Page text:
Yellowstone Bison

Bison huddle together during winter in Yellowstone. Five of the animals will be tested for brucellosis at the Fort Peck Indian Reservation under an agreement between federal and tribal officials.

Tribal and federal agriculture officials have reached an agreement that could allow five Yellowstone bison to be transported to the Fort Peck Indian Reservation.

Majel Russell, an attorney for the Fort Peck Tribes, said the tribes and the U.S. Department of Agriculture’s Animal Plant Health Inspection Service reached a deal that would allow five bull bison held at APHIS corrals near the Corwin Springs facility to go to Fort Peck for the final phase of brucellosis quarantine, a process of isolation and testing to certify animals as free of the disease. The five bulls have repeatedly tested negative for the disease and would undergo a final round of testing at the reservation.

“We’re just waiting to finalize details on getting those animals moved,” Russell said.

The Fort Peck Tribal Council formally approved the agreement just before Christmas and Russell said a top APHIS official had agreed to it, but it’s not completely final.

A signature is required from Marty Zaluski, the Montana state veterinarian, who said he “didn’t have a problem” with the last version he saw but has not received an official copy to sign. The partial federal government shutdown also poses an obstacle to sending the five bulls north, but tribal officials are encouraged by the deal.

The accord avoids for now a conflict between the tribes and APHIS over what portion of the quarantine process the tribes can carry out — a disagreement that tanked an earlier proposal to move the five bison to Fort Peck. It also applies only to the five bulls and doesn’t guarantee any future transfers.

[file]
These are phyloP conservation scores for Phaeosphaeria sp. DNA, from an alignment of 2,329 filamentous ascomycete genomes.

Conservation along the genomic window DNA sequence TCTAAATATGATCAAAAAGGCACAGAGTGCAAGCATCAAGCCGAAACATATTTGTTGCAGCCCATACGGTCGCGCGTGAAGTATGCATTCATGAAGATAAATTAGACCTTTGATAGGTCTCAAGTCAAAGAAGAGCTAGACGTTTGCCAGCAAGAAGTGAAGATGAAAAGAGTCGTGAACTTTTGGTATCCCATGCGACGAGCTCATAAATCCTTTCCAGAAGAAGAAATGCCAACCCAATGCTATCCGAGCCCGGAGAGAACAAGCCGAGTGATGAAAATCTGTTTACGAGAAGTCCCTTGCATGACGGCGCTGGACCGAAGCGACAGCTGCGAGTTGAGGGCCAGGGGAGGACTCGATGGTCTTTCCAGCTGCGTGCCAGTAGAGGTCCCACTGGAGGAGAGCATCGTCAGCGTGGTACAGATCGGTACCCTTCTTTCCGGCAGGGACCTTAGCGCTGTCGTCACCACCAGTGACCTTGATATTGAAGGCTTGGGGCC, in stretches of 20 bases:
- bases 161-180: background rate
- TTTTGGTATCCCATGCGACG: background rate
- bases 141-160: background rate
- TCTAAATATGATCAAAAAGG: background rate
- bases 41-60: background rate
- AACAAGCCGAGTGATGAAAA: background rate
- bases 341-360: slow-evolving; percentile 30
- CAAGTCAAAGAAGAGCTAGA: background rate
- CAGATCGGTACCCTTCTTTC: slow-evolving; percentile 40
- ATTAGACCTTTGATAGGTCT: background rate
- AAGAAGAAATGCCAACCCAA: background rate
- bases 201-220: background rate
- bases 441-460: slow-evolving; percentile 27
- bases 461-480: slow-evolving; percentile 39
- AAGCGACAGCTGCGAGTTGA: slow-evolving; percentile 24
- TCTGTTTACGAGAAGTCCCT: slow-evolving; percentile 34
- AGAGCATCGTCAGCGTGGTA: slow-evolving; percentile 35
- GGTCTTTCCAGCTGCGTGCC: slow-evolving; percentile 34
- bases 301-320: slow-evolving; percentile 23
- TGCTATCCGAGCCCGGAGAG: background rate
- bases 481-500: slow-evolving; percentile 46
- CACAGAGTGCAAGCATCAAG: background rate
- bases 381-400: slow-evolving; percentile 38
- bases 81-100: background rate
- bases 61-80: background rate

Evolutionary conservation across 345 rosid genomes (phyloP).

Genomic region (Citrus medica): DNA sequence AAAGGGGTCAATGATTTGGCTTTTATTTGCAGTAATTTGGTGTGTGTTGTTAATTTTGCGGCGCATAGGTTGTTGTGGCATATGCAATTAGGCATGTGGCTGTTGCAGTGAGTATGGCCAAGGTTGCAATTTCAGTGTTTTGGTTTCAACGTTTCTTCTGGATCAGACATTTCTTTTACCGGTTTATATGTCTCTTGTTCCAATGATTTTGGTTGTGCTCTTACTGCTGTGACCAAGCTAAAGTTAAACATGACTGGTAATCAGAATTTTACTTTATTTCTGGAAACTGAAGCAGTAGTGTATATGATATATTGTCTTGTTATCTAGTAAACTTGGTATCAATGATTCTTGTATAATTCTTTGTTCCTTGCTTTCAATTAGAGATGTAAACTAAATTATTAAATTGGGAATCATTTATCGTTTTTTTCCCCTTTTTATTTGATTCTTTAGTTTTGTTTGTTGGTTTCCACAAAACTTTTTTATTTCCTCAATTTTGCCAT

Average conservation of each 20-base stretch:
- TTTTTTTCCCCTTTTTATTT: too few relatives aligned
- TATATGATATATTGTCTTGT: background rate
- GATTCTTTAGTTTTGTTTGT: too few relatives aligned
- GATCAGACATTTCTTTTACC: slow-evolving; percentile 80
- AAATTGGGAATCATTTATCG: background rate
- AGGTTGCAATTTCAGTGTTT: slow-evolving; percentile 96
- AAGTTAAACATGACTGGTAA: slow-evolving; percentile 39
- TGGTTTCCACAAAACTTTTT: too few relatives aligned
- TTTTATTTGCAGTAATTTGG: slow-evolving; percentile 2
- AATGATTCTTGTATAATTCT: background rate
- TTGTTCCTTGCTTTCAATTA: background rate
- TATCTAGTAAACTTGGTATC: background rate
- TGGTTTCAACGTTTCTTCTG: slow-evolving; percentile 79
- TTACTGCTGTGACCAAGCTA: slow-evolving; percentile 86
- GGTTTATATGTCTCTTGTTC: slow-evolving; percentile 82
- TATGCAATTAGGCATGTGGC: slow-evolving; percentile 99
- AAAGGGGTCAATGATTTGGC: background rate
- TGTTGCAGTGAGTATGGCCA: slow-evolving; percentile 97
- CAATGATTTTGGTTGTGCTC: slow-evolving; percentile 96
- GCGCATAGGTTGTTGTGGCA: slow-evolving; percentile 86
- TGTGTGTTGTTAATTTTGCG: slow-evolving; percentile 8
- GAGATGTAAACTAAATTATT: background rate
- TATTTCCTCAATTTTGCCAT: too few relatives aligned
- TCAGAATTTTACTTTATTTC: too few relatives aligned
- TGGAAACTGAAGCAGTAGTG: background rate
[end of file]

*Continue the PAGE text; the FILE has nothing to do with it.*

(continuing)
It marks significant progress in the push for such a program, first proposed by Yellowstone National Park in 2016. A transfer to the reservation would give tribal officials a chance to use their $500,000 quarantine facility, though not as fully as they’d like.

“It’s a start,” said Robbie Magnan, manager of the Fort Peck bison program. “It’s the beginning of something that I hope will expand ... We’ve got the capability, we just need the chance to do it.”

APHIS could not be reached for comment because of the government shutdown.

Brucellosis, which can cause animals to abort, was once a major public health concern. It’s been mostly eradicated, but bison and elk in the Yellowstone region are known to carry it. Its spread is feared by the livestock industry because it could threaten Montana’s brucellosis-free status, and that fear limits where bison are allowed in Montana. Certifying bison as brucellosis-free makes it easier to move them to new places.

Officials and some conservationists view quarantine as a tool to reduce the number of Yellowstone bison slaughtered each year. Many also hope graduates of the program could be used to enhance other bison herds or establish new ones. Some bison advocates view it as the unnecessary domestication of a wild animal.

After Yellowstone officials first proposed quarantine in 2016, political and legal conflicts prevented the establishment of the program. Instead, Yellowstone converted part of its bison trap near Gardiner into a quarantine facility and began holding bison there.

The National Park Service issued final approval for the program in May 2018 but didn’t mandate that the process happen at Fort Peck. The decision lined out a three-part testing process, calling for the first two parts to take place near Yellowstone. Bison that continually test negative would advance to a third portion known as “assurance testing” — vaccination, isolation and another round of testing after about six months — which could happen at Fort Peck.

Tribal officials want to be involved at the earlier stages, but APHIS hasn’t budged. They rejected an earlier proposal from APHIS that tribal officials said would have moved the five bison but blocked the tribe from eventually taking on more of the quarantine process at their facility.

In response, Russell said, the tribes proposed the recent agreement — a more limited deal that would apply to the five bulls but wouldn’t “foreclose the opportunity for additional quarantine activities later.” She said Jack Shere, head of APHIS Veterinary Services, supported it.

Russell said they would continue talks about handling the earlier quarantine stages at Fort Peck.

As of late November, about 140 bison were enrolled in quarantine at either the Yellowstone or Corwin Springs corrals.

Michael Wright can be reached at mwright@dailychronicle.com or at 406-582-2638. Follow him on Twitter @mj_wright1.

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